Despite accusations from some corners that the Pope is caving to the pressure of modern culture like a teenager to the “cool kids,” the truth of the matter is that projecting an image is part of what Jesus commanded the Church community to do. “Let your light shine before others,” he told his disciples, “so that they may see your good works and give glory to your Father in heaven” (Mt 5:16). I have been using the same phrase (“projecting an image”) to speak both of the actions of the Church and those of other groups, but there are two important distinctions between what Jesus calls his followers to do and what we typically see in the realm of politics and pop culture. The first is that Christians are called to shine their light before others, not for self-serving purposes, but rather for the purpose of serving God and neighbor (see Lk 16:15). Whenever Jesus’ disciples made the mistake of making it all about themselves, he promptly put them in their place (see, e.g., Mk 10:37; Lk 10:20). Today’s Christians are likewise called to witness before the world so that God might be praised and so others might enter into the light of God’s love.

The second distinction is that while many people in the spotlight project an image that is less than honest to their true selves, the image Jesus calls his followers to reflect represents our truest, most authentic self. From the moment of our creation, each of us is called into being as an “image of God” (Gen 1:27). This is who we are most essentially. Like God, our very being consists in loving communion. Any other image we might project is either a reflection of this primary image or a distortion of it.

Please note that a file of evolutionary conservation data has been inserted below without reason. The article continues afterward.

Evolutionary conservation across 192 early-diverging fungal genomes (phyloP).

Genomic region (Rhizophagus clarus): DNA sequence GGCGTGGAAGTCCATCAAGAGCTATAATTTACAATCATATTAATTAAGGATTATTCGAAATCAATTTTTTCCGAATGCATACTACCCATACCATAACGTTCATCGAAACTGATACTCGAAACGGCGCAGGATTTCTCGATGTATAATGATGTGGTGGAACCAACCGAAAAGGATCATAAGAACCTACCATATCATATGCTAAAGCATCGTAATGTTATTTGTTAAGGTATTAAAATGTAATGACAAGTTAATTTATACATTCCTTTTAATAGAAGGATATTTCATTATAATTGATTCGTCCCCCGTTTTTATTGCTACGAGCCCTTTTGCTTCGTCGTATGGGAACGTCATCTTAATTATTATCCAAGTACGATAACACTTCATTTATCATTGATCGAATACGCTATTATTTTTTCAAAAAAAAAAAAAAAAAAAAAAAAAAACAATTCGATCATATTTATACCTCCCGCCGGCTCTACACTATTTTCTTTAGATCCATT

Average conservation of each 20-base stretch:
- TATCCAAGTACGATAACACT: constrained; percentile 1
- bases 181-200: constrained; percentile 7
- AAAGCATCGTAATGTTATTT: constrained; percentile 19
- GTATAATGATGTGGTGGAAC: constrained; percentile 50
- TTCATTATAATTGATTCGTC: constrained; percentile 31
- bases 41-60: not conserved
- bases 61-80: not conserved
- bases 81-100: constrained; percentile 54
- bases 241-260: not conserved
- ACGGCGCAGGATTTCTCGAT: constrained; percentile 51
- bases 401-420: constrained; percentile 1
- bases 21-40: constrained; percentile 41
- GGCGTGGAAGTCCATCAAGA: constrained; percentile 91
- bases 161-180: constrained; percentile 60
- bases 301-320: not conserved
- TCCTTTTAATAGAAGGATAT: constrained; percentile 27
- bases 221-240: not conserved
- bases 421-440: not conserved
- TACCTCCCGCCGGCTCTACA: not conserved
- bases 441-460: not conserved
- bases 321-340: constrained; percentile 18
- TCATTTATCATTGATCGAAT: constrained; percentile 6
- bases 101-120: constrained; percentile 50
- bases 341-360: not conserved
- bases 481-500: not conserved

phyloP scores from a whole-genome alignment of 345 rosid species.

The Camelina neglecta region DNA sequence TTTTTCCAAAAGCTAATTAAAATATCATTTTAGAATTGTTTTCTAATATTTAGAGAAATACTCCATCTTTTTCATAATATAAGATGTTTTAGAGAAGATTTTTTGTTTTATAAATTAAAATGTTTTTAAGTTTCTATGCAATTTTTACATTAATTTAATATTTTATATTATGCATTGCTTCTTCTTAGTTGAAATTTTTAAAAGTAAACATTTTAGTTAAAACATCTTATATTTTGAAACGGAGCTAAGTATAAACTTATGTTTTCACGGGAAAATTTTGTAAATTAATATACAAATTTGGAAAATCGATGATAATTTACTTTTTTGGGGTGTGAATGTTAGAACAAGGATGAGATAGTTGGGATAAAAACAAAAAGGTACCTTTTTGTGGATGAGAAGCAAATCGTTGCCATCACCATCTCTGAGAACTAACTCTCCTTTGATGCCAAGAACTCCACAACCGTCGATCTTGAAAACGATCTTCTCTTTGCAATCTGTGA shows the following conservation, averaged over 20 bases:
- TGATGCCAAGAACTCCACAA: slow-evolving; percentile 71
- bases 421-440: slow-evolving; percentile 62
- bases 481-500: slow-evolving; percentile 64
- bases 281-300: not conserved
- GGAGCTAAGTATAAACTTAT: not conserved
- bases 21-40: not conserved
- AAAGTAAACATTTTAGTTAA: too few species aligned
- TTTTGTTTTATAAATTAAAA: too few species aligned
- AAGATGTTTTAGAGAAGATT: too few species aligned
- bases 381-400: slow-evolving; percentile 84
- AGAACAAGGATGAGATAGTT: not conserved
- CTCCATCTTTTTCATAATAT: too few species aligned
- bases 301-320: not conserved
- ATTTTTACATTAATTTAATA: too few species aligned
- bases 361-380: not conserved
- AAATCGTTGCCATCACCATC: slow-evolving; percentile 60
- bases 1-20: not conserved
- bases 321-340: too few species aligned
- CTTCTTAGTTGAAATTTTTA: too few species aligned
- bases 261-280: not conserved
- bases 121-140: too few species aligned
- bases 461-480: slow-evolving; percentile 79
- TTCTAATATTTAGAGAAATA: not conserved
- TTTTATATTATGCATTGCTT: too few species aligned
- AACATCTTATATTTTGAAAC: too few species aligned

Cognizant of these distinctions, we can recognize the value—even the imperative—of the Pope and the Church as a whole to project a certain image. Indeed, there is no question of whether or not each of us will project some image. We cannot help but do just that. The question is which image we will project—the image of the loving God (that is, the image we were created to reflect), or an image of our own making. It is a serious question, one which implies a weighty responsibility for anyone who professes to serve God—for the Pope, for the bishops, for all of us humble disciples.

This responsibility comes to the fore in a passage from the first letter of John: “No one has ever seen God; [but] if we love one another, God lives in us” (1 Jn 4:12). Pause for a moment to let the implications of this passage sink in. None of us ever sees God face-to-face in this lifetime. If we come to know God, most likely it will be because we recognized God at work in another human being. You and I can be the face of God to another person. This in the most concrete sense is what it means to be an image of the loving God.

So we are confronted with the question: when others look at us, what do they see? Certainly, if the image we project is driving others away, that should be an indicator that we are falling short of our vocation to image God. Pope Francis clearly realizes this. However, the fact that the image we project is attracting attention is not itself a guarantee that we are living up to our vocation. We must ask further: when others look at us, do they see the love of God shining through? Does the image we project draw others closer to God? This will be the test of the current Synod on the Family and of Francis’ pontificate. Likewise will it be the test of each of our lives. When we meet God, God will either welcome us as daughters and sons, recognizing in us the likeness of the Son, or God will say to us, “I do not know you” (Mt 25:12). Or to rephrase, “I do not recognize the person before me as the person I created you to be.”